THE YEAR 2004 was a disruptive and frenetic one for the intelligence community. Intelligence officials were linked to the detainee abuse scandal at Abu Ghraib Prison in Iraq; it became clear that the Central Intelligence Agency's intelligence estimates on Saddam Hussein's weapons of mass destruction were off the mark; the 9/11 Commission released its report and issued a range of significant recommendations to reform the intelligence community; the Senate Select Committee on Intelligence, of which I am a member, released a highly critical report dealing with pre-war intelligence analysis and collection capabilities; the long-serving Director of Central Intelligence (DCI), George Tenet, stepped down and was replaced by former Congressman Porter Goss, which triggered other senior personnel changes at the CIA; and a series of open, often emotional and sometimes contentious hearings was held in Congress, which resulted in the most sweeping intelligence reform since the National Security Act of 1947.
The centerpiece of this legislation is the creation of a new position, the Director of National Intelligence (DNI), to lead our intelligence community. The DNI will not head any single agency--as was the case when the 1947 National Security Act created the Central Intelligence Agency and dual-hatted the DCI as head of the CIA and chief intelligence officer for the U.S. government. The 9/11 Commission correctly pointed out that the old structure gave the DCI too many jobs to be able to do them all effectively. Taking away the onerous responsibilities of running an intelligence agency will allow the new DNI to focus on overseeing the broader intelligence community and managing the national intelligence program.
Another positive aspect of the legislation is the creation of the National Counter-Terrorism Center (NCTC), which will conduct strategic operational planning for joint counterintelligence operations. The NCTC will serve as the primary organization for analyzing and integrating all intelligence pertaining to terrorism and counter-terrorism not dealing exclusively with domestic issues. This fusion of terrorism-related intelligence will allow us to see a much more complete picture of the threat and to shape strategies to deal with it.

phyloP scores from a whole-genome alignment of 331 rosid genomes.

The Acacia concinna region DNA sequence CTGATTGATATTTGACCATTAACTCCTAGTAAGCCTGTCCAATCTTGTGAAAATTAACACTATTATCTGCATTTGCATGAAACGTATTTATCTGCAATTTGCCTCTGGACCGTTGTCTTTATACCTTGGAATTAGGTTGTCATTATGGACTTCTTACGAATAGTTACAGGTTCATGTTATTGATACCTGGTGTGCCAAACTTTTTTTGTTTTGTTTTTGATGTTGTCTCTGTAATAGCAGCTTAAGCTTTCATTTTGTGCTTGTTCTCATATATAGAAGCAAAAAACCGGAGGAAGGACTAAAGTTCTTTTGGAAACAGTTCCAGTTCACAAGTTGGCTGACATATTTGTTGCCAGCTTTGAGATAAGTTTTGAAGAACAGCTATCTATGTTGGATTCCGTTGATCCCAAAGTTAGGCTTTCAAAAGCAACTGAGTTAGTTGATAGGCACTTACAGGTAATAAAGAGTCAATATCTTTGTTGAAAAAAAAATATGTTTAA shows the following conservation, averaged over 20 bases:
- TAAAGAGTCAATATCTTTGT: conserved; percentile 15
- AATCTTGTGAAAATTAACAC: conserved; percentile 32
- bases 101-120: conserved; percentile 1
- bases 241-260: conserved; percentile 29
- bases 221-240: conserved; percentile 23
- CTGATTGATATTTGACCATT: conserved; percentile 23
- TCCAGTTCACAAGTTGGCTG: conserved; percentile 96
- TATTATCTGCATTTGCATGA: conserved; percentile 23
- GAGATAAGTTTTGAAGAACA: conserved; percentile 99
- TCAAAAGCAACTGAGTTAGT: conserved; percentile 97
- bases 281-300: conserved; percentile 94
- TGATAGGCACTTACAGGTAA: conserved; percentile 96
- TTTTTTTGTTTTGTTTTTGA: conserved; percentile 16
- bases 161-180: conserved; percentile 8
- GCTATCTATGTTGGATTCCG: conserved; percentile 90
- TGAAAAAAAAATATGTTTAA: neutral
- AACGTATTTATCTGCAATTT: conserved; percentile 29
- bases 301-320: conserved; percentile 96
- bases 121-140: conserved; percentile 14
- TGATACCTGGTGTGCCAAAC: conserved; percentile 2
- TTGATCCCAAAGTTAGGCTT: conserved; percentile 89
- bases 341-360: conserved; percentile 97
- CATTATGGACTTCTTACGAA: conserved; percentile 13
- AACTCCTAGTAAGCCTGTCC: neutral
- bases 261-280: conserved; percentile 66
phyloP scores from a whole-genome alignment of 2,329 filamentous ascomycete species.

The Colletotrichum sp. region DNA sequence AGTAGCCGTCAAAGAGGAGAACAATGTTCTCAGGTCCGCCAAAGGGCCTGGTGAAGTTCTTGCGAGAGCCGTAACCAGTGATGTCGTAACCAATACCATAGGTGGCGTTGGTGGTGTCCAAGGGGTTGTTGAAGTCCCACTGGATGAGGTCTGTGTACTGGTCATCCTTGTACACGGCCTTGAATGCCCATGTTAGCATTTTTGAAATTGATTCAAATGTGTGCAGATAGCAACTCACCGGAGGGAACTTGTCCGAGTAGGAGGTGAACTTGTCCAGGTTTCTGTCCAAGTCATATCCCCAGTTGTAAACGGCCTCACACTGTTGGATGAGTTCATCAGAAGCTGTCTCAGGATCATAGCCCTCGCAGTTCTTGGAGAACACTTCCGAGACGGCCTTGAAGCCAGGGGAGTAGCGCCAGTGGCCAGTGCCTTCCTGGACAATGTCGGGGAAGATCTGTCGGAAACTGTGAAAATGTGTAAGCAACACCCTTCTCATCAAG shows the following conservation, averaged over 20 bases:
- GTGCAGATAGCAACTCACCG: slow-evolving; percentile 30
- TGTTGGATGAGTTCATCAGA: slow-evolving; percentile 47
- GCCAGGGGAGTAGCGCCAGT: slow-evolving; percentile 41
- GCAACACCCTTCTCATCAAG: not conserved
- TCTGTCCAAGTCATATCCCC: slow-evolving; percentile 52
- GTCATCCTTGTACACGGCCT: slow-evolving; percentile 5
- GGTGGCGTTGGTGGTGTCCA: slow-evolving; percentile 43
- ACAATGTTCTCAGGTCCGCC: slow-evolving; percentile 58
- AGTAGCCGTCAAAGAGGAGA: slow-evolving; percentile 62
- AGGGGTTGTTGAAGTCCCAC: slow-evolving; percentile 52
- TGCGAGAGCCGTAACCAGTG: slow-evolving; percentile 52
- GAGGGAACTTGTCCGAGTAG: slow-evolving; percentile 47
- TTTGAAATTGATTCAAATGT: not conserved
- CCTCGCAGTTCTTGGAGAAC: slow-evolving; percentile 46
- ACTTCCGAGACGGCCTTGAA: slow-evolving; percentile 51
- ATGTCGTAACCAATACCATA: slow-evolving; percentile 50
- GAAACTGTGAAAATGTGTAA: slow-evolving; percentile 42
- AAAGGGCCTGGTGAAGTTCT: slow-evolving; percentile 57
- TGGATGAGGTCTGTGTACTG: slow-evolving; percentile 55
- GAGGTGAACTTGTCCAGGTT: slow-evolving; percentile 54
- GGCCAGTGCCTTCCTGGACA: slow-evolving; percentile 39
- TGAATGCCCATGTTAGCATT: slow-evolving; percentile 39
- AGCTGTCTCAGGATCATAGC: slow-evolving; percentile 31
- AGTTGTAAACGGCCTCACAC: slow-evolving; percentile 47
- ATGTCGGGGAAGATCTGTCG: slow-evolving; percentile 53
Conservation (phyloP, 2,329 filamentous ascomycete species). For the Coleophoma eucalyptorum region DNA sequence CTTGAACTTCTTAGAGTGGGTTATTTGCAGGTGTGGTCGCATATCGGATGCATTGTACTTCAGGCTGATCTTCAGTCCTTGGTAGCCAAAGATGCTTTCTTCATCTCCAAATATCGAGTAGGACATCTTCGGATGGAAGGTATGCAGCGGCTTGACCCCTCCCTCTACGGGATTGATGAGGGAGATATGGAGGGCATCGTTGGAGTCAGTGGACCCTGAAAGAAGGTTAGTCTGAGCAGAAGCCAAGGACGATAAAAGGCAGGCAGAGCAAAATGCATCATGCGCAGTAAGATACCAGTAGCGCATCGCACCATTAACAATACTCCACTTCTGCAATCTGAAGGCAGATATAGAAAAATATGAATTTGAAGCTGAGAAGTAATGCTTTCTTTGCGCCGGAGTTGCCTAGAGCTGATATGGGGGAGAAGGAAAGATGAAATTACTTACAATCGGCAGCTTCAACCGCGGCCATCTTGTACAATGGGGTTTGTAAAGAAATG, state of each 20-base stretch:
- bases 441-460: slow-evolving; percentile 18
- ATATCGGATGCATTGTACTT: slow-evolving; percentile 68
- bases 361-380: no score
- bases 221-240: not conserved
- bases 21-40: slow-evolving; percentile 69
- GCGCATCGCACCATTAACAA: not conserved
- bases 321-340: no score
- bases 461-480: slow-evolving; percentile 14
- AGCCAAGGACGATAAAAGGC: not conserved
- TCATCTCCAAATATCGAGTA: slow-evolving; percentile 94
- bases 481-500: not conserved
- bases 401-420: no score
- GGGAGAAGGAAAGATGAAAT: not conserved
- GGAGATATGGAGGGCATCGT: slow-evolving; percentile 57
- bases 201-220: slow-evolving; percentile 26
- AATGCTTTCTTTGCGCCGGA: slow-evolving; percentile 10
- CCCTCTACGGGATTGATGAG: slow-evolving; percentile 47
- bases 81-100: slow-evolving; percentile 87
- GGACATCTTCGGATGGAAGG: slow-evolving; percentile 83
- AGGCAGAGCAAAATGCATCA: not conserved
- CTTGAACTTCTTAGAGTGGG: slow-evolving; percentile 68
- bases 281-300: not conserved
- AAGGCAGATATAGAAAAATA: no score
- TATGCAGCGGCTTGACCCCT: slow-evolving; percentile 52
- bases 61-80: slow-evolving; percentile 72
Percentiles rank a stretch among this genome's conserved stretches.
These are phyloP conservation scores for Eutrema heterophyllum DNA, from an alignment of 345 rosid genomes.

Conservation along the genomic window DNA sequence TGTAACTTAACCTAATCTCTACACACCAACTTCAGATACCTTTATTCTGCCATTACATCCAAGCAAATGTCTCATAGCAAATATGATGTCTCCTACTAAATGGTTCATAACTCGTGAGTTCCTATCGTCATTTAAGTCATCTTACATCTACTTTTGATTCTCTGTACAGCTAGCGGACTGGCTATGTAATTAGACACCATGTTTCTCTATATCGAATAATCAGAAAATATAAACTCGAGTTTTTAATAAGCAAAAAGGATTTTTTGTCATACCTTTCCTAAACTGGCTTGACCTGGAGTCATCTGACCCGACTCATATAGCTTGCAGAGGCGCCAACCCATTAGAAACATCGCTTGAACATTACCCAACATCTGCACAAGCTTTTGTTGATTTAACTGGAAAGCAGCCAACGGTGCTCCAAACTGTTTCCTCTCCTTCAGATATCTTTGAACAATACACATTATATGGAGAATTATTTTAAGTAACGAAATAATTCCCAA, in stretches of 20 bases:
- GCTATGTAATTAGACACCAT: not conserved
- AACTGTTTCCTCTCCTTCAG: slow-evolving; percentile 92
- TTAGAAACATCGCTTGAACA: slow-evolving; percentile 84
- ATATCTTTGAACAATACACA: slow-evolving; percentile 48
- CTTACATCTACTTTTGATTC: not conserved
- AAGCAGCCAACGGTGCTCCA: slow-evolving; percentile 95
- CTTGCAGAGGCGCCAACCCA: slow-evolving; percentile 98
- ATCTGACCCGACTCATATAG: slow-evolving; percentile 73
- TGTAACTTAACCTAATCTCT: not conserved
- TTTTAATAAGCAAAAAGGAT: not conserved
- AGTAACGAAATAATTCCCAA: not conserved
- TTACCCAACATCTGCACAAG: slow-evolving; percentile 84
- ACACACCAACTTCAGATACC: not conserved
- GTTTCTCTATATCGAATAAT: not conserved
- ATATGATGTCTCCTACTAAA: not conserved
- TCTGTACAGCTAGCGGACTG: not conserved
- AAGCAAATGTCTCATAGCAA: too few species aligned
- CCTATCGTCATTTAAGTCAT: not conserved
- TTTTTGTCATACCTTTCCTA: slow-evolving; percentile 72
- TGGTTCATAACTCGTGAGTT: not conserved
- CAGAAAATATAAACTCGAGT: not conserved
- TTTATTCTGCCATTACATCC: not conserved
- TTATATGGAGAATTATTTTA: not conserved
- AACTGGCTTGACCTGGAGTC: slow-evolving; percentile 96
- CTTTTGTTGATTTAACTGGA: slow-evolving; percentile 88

But the passage of the Intelligence Reform and Terrorism Prevention Act of 2004 is only the beginning of the process to reform our intelligence community. The new law does not in itself guarantee success. Whether all of its provisions will be workable remains to be seen. And the inevitable turmoil that results whenever a major overhaul of the bureaucracy is undertaken should make us especially sensitive to the need to protect the morale of our intelligence officers, especially those serving in dangerous undercover positions.
It is crucial that the role of the military in the new intelligence community structure be defined carefully. The new law does not address combining the current eight Defense Department members of the intelligence community under a single commander who would be the military link to the DNI. A single military point of contact would greatly assist the director in fulfilling his or her national collection and analysis responsibilities, and would keep the DNI fully apprised of those military intelligence requirements from our combatant commanders that might be satisfied by intelligence branches outside the Defense Department.
THE IMPETUS for intelligence reform was the surprise attack on the United States on 9/11. It is not accidental, therefore, that the 2004 legislation is animated by a "never again" philosophy. As the chairman of the Subcommittee on Terrorism and Homeland Security in the House of Representatives, I, along with ranking member Jane Harman (D-CA), submitted the first detailed report to Congress in July 2002 on the intelligence deficiencies that existed prior to September 11, 2001. We identified systemic problems in the CIA. …